Calculating margin can be hard, but getting it right depends not only on understanding the algorithm but also on correctly mapping your portfolio to the parameters used. A key part of this is making sure that you are using the correct Expiry. You’d think this would be easy, but actually it can be a lot harder than you think.

The best place to start is by understanding exactly what Expiry means for Exchange Traded Derivatives. It is a part of the unique identification of a particular traded instrument – but it doesn’t necessarily map to a particular date.

There are a lot of dates that you might associate with a contract, for example:

  • Last trading date
  • Settlement date
  • Delivery date

Expiry might be one of these, but it might not. In fact it might not be a date at all. Often Expiry is just the year and month – people will talk about the June 2023 expiry for example. This is seen in the month codes used on Bloomberg tickers.

The best way of thinking about Expiry is to look at the underlying of the derivative that you are trading. So if you are trading Brent futures as an example the September expiry will be for Brent Crude Oil delivered at some point during September, despite the fact that the last trading will be the last business day of July.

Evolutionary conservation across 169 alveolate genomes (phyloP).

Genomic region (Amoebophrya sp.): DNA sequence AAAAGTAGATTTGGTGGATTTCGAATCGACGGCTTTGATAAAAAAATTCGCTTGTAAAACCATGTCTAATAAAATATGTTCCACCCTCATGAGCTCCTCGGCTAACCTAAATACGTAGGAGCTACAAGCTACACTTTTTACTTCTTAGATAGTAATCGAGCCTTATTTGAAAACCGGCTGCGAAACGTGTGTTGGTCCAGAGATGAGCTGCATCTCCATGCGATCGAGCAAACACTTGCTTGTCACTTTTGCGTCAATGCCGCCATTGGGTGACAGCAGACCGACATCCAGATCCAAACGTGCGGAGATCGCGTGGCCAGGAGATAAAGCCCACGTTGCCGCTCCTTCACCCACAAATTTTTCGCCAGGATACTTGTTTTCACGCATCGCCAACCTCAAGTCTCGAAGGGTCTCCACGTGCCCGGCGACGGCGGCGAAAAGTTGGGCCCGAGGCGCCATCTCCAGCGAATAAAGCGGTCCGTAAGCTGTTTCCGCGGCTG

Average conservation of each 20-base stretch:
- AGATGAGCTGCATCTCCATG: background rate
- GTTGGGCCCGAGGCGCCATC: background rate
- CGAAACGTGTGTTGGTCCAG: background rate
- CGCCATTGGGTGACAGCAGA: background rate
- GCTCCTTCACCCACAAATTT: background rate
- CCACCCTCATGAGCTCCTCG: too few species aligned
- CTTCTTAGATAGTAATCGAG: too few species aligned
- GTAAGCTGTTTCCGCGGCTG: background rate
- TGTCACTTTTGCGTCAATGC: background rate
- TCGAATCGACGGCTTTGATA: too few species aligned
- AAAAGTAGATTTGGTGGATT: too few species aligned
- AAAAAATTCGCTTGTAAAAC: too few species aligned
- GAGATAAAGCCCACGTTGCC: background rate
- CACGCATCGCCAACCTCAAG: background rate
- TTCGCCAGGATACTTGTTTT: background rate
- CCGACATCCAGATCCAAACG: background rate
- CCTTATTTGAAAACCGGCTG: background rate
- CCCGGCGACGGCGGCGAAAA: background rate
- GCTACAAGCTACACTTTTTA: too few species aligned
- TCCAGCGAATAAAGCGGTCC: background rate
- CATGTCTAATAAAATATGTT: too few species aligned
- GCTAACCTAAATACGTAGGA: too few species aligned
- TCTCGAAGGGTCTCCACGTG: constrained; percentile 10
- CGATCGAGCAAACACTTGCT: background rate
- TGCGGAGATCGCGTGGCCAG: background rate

What is the impact on margin if you get it wrong?

If the margin on all expiries was the same then from a calculation perspective it wouldn’t be a problem if the incorrect date was used when comparing positions with market data files to obtain the correct parameters to use.

Unfortunately, different parameters usually apply to different expiries. SPAN margin rates can be set for each expiry as can the scenarios used in any VaR methodology. So get the expiry wrong and you would be calculating the wrong margin.

In the Brent example, closer deliveries tend to have a higher margin rate applied so it is likely that any calculation would overstate the requirements. However, coming up to expiry if you are using the July date rather than the correct September date then no margin data will be found meaning that no requirements will be calculated for that position.

This can have consequences for funding and limits. Calculate the wrong margin pre-trade and you could find yourself in for a shock when the correct number is calculated by the CCP or broker. Again, looking at the Brent example the difference in the margin calculated between the two contracts is around 13%.

The more information that you margin solution provides the easier it is to spot any errors with the use of expiry:

  • Validating margin versus broker or CCP statements can highlight differences.
  • Having a solution that identifies failed trades in any calculation will, for example, highlight where data is not available because the wrong expiry is being used.
  • A tool that can explain drivers of margin and attribute down to the level of expiry can make any mistakes more obvious.